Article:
Certain prescription drugs, medical conditions, radiation to the head or neck, and chemotherapy drugs can all increase the risk of Dental cavity by decreasing saliva production.

Worn Fillings Or Dental Devices

Dental fillings can weaken, break down, or develop rough edges over time. Plaque can build up more easily in over-hanged or damaged fillings, as a result, making removal more difficult.

Dental devices can lose their ability to fit properly, allowing decay to begin beneath them.

Heartburn

Heartburn, also known as gastroesophageal reflux disease (GERD), causes stomach acid to flow into the mouth (reflux), eroding the enamel and causing significant Tooth Decay And Dental Cavity. This exposes more dentin to bacterial attack, resulting in Tooth Decay And Dental Cavity.

The dentist may advise one to see a general physician to determine whether gastric reflux is the cause of the enamel loss.

Eating Disorders

Anorexia and bulimia can cause severe Tooth Decay And Dental Cavity. Stomach acid washes over the teeth and begins to dissolve the enamel as a result of repeated vomiting (purging).

Eating disorders can also impair saliva production.

Dental Cavity

How Does Tooth Decay And Dental Cavity Formation Occur?

Dental cavity is caused by tooth decay, which is a gradual process. Here’s how Tooth Decay And Dental Cavity happens:

Process Of Tooth Decay And Dental Cavity Formation

Plaque Formation

Dental plaque is a clear, sticky film that forms on the surface of the teeth.

  • It’s due to eating a lot of sugars and starches and not cleaning the teeth properly.
  • When sugars and starches are not removed from teeth, bacteria feed on them and form plaque.
  • Plaque that remains on the teeth can solidify into tartar beneath or above the gum line.
  • This hardened plaque is known as calculus.
  • Tartar makes plaque removal more difficult and acts as a barrier for bacteria.

Frequent Plaque Attacks

  • Plaque acid attacks dissolve minerals in the hard, outer enamel of the teeth.
  • This erosion creates tiny openings or holes in the enamel, which is the first stage of cavity formation.
  • When areas of enamel are worn away, bacteria and acid can reach the dentin (inner layer) of the teeth. This layer is softer (being less mineralized) than enamel and less acid resistant.
  • Dentin contains tiny tubes that communicate directly with the nerve of the tooth, causing sensitivity.

Continuous Progression Of Tooth Decay

  • As tooth decay progresses, bacteria and acid continue to move through the teeth, close to the innermost tooth material (pulp), which consists of nerves and blood vessels.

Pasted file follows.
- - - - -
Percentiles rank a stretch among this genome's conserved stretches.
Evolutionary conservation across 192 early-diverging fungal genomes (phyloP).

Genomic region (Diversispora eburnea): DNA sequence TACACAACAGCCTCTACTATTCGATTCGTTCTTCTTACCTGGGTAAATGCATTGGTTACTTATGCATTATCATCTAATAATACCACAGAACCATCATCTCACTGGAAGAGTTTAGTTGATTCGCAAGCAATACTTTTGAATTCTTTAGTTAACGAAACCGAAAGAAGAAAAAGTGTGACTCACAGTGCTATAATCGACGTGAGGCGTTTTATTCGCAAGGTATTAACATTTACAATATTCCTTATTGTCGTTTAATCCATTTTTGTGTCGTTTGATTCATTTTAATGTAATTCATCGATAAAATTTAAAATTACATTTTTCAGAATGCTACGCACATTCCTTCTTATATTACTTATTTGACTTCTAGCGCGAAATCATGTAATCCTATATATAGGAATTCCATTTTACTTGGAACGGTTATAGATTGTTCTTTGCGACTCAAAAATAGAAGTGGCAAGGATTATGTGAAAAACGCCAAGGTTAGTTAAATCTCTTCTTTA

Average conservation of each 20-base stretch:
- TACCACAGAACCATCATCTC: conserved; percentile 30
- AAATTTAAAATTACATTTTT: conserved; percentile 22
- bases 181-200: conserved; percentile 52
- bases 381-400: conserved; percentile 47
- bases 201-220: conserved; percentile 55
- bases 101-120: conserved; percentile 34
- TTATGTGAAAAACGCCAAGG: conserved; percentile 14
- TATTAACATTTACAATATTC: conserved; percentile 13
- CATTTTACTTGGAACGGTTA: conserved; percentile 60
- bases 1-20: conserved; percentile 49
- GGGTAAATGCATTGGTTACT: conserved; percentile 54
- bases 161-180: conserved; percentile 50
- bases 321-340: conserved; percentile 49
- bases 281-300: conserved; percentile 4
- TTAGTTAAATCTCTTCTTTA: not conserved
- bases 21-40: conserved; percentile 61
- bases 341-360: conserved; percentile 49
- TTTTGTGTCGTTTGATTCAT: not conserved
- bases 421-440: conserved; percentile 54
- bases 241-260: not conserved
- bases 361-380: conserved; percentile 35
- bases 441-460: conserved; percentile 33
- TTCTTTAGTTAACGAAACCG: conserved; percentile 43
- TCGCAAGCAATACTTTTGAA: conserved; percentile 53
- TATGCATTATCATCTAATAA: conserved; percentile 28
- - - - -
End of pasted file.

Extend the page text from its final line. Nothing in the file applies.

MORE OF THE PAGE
• Bacteria cause the pulp to swell and become irritated. Because there is hardly anywhere for swelling to expand inside a tooth, the nerve becomes strained, resulting in pain.
  • Discomfort can even spread to the bone from the tooth root.

What Are The Different Types Of Tooth Decay And Dental Cavity?

Tooth decay can affect the entire structure of a tooth. A cavity in the tough outer layer of tooth enamel can take up to three years to form. Decay moves faster through the dentin (middle layer) to the pulp (innermost layer).

The pulp of a tooth contains the nerve endings and blood supply. Tooth decay can be classified into the following types:

Smooth Surface Caries

The enamel on the teeth is being dissolved by this slow-growing cavity. With proper brushing, flossing, and dental cleanings, individuals can prevent and sometimes reverse it.

People in their twenties are more likely to develop this type of tooth decay between their teeth.

Pit And Fissure Caries

Dental cavity form on the occlusal (top) part of the tooth’s chewing surface that includes pits and grooves which are difficult to clean.

Pit and fissure decay usually begins in adolescence and progresses quickly.

Root Caries

Root decay is more common in older adults who have receding gums. Gum recession makes the tooth’s root vulnerable to plaque and acid.

It is difficult to prevent and treat root decay.

What Are The Symptoms Of Dental Cavity?

The signs and symptoms of dental cavity vary, based on their extent and location. When a cavity just starts to form, individuals may not notice any symptoms at all. As the decay progresses, it may produce signs and symptoms such as:

  • Toothache, spontaneous pain, or pain that appears for no apparent reason
  • Sensitivity of the teeth
  • Halitosis (problem of bad breath)
  • Mild to sharp pain when eating or drinking something sweet, hot or cold
  • Visible holes or pits in teeth
  • Brown, black or white staining on any surface of a tooth
  • Pain on biting

What Are The Complications Of Untreated Dental Cavity?

Dental cavity and tooth decay are so usual that one may don’t even bother about them. And people may believe that it is unimportant if children develop cavities in their deciduous (baby) teeth. Cavities and tooth decay, on the other hand, can have serious and long-term consequences, even in children who do not yet have their permanent teeth.